© 2017

Humour as Politics

The Political Aesthetics of Contemporary Comedy


Part of the Palgrave Studies in Comedy book series (PSCOM)

Table of contents

About this book


This book argues that recent developments in contemporary comedy have changed not just the way we laugh but the way we understand the world. Drawing on a range of contemporary televisual, cinematic and digital examples, from Seinfeld and Veep to Family Guy and Chappelle’s Show, Holm explores how humour has become a central site of cultural politics in the twenty-first century. More than just a form of entertainment, humour has come to play a central role in the contemporary media environment, shaping how we understand ideas of freedom, empathy, social boundaries and even logic. Through an analysis of humour as a political and aesthetic category, Humour as Politics challenges older models of laughter as a form of dissent and instead argues for a new theory of humour as the cultural expression of our (neo)liberal moment. 


Comedy Laughter Satire Aesthetics Cultural Politics Awkward Absurd Liberalism The Daily Show Veep The Onion The Thick of It Seinfeld Friends The Office Jackass Borat The Simpsons South Park Family Guy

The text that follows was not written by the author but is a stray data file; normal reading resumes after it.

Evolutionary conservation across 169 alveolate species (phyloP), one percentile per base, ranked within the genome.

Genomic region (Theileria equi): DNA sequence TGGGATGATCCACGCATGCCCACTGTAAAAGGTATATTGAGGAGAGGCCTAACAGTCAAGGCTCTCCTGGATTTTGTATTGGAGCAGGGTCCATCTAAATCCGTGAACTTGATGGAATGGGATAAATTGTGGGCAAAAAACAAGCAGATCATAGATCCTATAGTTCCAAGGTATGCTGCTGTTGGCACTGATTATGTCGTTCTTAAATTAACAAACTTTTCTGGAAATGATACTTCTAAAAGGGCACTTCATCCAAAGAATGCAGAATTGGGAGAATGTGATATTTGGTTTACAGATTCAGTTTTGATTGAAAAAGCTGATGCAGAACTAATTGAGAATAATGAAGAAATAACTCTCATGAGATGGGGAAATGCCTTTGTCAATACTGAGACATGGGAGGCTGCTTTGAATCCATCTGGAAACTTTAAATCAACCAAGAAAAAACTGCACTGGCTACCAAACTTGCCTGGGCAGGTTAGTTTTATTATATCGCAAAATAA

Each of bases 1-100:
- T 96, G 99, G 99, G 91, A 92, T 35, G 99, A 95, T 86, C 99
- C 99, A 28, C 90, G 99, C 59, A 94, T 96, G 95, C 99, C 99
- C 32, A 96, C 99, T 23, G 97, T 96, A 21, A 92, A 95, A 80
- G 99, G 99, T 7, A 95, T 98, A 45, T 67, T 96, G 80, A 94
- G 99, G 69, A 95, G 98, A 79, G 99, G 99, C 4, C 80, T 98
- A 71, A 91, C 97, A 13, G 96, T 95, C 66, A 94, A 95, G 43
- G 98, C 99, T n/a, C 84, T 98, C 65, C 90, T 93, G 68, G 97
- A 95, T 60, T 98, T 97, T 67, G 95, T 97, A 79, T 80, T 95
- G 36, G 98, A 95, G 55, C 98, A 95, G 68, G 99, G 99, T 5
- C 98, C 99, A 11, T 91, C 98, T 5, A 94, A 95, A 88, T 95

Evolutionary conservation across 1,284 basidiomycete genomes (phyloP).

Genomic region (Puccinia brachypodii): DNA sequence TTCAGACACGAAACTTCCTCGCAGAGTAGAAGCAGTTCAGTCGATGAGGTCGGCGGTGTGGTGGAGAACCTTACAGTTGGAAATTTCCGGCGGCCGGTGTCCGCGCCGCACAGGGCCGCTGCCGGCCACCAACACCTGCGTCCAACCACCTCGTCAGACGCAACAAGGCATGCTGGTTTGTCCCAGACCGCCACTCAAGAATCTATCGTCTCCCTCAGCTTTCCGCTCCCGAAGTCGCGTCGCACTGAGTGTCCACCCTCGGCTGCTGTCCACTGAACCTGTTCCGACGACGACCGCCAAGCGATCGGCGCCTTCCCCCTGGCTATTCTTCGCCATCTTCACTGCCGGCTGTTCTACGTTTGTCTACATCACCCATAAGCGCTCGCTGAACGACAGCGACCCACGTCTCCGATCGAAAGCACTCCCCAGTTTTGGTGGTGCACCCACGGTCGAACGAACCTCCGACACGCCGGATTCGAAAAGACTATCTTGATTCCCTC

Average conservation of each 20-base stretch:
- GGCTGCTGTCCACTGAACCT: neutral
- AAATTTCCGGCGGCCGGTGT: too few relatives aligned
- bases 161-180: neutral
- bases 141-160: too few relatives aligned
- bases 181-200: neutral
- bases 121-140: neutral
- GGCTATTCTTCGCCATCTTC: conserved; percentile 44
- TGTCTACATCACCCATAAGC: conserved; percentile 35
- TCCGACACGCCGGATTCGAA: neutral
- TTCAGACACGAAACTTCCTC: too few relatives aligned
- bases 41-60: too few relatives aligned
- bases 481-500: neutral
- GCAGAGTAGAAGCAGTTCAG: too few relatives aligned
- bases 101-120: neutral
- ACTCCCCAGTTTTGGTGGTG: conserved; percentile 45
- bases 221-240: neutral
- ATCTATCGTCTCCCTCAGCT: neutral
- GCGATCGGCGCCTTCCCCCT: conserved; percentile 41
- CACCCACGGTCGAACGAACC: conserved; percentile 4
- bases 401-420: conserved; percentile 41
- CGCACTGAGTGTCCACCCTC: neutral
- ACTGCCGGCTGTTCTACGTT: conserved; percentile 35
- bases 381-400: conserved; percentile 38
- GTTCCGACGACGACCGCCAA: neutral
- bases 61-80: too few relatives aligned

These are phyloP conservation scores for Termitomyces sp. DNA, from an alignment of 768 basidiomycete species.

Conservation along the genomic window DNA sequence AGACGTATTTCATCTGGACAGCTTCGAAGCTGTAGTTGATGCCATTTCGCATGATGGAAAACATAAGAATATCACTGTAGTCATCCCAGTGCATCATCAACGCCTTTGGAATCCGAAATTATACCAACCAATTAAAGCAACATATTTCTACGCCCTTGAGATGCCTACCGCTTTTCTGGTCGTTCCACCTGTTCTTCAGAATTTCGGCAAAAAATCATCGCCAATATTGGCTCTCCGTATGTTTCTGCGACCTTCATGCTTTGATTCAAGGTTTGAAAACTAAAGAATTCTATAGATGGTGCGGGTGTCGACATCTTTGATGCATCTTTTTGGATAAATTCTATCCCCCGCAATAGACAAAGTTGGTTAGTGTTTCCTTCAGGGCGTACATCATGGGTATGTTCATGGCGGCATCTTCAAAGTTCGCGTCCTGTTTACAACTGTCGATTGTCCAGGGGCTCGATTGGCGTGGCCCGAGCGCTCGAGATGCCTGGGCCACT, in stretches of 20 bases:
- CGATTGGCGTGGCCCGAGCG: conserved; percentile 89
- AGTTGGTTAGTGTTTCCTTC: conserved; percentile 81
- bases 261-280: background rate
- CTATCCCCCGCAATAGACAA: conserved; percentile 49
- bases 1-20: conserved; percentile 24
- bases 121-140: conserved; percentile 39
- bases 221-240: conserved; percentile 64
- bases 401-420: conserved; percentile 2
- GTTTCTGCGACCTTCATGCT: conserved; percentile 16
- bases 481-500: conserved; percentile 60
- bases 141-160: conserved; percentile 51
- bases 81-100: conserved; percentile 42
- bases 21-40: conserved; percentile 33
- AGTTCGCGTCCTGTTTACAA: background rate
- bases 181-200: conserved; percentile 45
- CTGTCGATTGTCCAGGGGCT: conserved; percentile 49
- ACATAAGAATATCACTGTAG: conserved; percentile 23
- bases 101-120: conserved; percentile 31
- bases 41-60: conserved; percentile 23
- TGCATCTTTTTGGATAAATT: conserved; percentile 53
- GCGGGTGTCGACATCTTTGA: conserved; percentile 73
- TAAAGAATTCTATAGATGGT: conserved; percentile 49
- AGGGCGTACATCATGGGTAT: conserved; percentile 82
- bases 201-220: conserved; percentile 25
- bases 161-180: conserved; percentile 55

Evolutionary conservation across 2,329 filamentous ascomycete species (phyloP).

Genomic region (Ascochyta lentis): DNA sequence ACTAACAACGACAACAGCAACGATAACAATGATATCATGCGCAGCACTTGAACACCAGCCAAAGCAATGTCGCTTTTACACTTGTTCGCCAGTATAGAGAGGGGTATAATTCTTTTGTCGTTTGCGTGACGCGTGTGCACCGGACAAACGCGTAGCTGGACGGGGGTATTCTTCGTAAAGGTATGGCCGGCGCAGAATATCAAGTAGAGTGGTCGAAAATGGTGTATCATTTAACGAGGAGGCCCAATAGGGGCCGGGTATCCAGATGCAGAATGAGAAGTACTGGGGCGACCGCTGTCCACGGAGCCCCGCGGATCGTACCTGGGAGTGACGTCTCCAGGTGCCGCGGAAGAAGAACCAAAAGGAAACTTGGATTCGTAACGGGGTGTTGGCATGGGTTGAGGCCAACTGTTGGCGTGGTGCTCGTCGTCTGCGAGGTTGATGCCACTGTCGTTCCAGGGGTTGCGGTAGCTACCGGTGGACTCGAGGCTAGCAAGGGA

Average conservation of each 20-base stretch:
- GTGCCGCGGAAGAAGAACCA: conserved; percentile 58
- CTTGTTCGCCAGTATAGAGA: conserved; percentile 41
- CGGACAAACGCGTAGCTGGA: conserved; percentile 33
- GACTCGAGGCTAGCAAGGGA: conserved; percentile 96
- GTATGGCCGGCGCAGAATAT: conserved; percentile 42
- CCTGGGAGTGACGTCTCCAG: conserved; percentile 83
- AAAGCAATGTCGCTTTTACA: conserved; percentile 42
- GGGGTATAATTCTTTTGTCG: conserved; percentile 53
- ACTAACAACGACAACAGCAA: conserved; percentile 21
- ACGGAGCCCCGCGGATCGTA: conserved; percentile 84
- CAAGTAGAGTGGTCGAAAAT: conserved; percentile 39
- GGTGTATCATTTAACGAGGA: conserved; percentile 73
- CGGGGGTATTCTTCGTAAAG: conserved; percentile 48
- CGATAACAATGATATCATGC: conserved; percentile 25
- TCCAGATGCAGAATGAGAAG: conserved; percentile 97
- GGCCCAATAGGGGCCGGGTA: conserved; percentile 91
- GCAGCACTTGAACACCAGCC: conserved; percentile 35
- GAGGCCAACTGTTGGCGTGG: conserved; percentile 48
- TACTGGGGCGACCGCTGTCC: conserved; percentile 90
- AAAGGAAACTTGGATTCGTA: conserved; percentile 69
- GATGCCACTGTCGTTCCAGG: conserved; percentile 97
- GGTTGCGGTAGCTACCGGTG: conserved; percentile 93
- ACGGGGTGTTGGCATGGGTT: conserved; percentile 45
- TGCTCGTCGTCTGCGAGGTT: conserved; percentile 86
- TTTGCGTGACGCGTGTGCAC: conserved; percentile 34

Authors and affiliations

  1. 1.School of English and Media StudiesMassey UniversityPalmerston NorthNew Zealand

About the authors

Nicholas Holm is a lecturer in Media Studies at Massey University, New Zealand. He has written widely on the politics and aesthetics of popular culture, in particular contemporary humour. He is author of Advertising and Society: A Critical Introduction (2016).

Bibliographic information


“Holm provides deeper insight into the political work of humor in general, observing how the logic of humor might affect our current thinking about liberalism, authority, and dissent. … It provides many conceptual insights and will be of interest to academics in humor studies. … This book is a good start at engaging with comic content from across a few countries in the Western world, through an interdisciplinary lens.” (Veena Raman, International Journal of Communication, Iss (12), 2018)